Also skiing out of Arapahoe Basin was 33-year-old Ryan Banker, who earned points for placing eighth in the event. He finished behind Breckenridge’s Matthew Potter, who placed sixth behind Crested Butte, Taos and Grand Targhee skiers. Banker has attended every Taos event since its inception, and raves about the environment Taos Ski Valley had to offer.
“It’s a good place for things like this because it’s an arena of terrain with cliff bands. There are so many options to choose from for skiing,” he said. “They’re a good bunch of people there. It’s family-owned, so it’s a little different than the resorts around here. It creates a different type of atmosphere and brings you back to the heart of the sport.”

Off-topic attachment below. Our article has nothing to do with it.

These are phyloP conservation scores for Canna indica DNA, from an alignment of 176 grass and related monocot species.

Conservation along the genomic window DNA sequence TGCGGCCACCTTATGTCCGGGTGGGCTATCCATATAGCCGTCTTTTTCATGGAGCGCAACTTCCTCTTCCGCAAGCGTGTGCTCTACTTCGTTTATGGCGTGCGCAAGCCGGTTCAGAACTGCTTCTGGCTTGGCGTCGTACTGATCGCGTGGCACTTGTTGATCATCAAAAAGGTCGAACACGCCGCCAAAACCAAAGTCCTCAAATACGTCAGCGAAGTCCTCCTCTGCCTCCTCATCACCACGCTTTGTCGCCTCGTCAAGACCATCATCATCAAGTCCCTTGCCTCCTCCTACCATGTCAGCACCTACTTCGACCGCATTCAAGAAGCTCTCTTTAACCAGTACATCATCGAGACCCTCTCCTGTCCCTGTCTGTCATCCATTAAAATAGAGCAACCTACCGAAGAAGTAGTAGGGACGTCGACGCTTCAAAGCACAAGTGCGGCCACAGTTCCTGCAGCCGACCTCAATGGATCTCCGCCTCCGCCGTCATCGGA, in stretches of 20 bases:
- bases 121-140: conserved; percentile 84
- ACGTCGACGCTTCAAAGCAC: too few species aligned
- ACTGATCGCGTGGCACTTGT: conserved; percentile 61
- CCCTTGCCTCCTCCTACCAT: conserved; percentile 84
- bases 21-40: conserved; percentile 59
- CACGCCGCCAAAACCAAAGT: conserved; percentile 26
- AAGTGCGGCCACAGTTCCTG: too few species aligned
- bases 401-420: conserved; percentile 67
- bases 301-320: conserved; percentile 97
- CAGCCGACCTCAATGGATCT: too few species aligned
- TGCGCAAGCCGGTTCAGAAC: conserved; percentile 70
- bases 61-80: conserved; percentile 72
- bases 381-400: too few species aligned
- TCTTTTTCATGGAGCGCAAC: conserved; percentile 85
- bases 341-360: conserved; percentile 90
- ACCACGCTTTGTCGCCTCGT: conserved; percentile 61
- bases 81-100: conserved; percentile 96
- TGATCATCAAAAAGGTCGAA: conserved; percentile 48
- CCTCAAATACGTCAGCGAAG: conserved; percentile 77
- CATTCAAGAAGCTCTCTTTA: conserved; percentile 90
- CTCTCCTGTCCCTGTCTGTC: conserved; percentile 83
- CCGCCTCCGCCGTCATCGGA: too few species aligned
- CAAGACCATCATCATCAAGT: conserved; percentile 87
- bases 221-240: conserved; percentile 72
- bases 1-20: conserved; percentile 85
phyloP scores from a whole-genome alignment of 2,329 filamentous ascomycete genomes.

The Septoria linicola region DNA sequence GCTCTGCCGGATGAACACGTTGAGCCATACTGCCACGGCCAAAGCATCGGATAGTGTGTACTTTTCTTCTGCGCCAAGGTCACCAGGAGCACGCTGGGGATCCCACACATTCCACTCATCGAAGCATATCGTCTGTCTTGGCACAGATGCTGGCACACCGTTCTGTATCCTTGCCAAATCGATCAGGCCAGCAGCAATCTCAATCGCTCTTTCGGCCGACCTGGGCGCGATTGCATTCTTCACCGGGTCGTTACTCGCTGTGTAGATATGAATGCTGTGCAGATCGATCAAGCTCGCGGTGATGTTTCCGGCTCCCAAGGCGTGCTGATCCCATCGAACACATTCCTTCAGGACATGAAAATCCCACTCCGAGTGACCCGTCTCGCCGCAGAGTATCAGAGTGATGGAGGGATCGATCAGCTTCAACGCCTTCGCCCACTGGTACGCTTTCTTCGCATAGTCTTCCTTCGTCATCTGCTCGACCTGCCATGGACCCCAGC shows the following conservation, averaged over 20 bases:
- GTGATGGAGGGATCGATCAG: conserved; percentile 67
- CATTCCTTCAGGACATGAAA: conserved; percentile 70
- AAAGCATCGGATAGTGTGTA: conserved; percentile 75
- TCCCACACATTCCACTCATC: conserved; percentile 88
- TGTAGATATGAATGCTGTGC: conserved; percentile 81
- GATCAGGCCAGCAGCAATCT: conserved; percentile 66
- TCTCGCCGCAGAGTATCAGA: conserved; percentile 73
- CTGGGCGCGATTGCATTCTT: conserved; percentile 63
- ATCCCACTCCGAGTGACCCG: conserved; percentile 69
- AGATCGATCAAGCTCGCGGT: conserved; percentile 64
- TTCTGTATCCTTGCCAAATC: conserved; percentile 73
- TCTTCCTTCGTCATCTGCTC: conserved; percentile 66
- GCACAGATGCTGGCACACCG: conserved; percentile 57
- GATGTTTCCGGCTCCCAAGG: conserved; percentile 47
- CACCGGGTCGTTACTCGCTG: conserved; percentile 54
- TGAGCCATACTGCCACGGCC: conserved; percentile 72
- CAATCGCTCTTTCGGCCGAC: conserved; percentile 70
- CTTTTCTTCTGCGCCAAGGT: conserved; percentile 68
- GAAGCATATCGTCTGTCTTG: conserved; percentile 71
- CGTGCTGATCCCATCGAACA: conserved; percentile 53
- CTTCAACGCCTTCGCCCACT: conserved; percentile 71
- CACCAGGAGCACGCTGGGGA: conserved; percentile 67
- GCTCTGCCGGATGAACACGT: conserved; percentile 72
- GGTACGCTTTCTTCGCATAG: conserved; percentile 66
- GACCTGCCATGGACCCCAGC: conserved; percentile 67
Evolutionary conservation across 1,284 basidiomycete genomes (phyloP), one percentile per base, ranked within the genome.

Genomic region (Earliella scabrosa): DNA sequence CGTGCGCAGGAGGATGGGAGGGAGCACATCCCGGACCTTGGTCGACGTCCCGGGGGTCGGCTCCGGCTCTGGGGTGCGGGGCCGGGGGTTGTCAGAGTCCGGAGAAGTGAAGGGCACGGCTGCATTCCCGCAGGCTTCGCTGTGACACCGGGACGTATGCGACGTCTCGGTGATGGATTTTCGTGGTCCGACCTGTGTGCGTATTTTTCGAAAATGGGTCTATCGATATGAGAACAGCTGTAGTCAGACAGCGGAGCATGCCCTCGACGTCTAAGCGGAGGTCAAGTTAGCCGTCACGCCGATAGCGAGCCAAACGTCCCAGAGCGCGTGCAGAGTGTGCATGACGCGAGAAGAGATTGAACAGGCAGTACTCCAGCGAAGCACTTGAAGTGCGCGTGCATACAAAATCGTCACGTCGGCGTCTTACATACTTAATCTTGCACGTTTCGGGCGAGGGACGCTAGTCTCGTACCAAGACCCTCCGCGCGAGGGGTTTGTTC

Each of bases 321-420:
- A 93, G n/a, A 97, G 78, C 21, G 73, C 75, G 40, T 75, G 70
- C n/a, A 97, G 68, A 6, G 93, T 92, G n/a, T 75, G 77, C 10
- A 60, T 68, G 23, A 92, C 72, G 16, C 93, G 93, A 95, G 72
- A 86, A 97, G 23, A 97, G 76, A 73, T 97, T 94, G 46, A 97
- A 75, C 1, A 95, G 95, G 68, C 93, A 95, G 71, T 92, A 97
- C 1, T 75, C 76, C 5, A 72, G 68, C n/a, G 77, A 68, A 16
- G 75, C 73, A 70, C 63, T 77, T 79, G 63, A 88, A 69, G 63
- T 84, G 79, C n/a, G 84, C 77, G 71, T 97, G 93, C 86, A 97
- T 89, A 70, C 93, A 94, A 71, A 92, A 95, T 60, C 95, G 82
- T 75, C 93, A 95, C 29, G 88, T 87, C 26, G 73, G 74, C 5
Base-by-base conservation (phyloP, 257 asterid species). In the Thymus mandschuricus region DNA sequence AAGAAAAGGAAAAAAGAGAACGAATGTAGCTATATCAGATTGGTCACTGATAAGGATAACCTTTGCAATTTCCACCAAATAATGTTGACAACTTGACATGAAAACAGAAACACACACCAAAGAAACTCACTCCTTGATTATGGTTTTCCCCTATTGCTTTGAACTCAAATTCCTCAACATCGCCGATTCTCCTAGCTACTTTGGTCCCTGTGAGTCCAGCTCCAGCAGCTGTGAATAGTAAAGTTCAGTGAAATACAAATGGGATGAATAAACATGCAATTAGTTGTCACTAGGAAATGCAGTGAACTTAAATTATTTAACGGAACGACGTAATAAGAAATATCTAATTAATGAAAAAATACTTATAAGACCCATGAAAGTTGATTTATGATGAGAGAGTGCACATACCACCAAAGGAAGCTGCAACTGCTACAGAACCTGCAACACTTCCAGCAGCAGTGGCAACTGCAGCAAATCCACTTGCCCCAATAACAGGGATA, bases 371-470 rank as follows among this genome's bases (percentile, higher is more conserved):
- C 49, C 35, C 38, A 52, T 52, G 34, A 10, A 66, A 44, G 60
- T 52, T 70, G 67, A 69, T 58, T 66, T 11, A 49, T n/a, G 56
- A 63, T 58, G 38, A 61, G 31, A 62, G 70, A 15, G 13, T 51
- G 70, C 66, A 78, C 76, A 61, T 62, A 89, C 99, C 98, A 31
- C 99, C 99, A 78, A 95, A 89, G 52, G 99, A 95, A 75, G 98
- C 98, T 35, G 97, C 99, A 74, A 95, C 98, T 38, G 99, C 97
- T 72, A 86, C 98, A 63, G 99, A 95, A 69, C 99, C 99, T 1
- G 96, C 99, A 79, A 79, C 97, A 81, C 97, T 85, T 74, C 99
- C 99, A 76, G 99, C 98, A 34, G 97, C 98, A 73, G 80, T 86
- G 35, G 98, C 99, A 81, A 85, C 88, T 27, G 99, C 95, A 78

Although a fierce competitor, Banker wasn’t too concerned about his standing, rather the love of the freeriding rush.
“It’s fun most of all. It keeps me in it year after year. There’s a lot to deter you: It’s expensive, you can get hurt – but most of all it’s fun. And I love it. I’d love to stick with it, promote the sport and watch it grow,” he said.
Amidst that euphoria is the reality of the sport: the aches and pains, and the throbbing lows of injury.
Yearning to join his friends in triumph over the mountain, 34-year-old Darrell Haggard, who owns and runs Alpine Fire Mitigation, recently emerged from the hospital, showcasing the dangers of freeriding.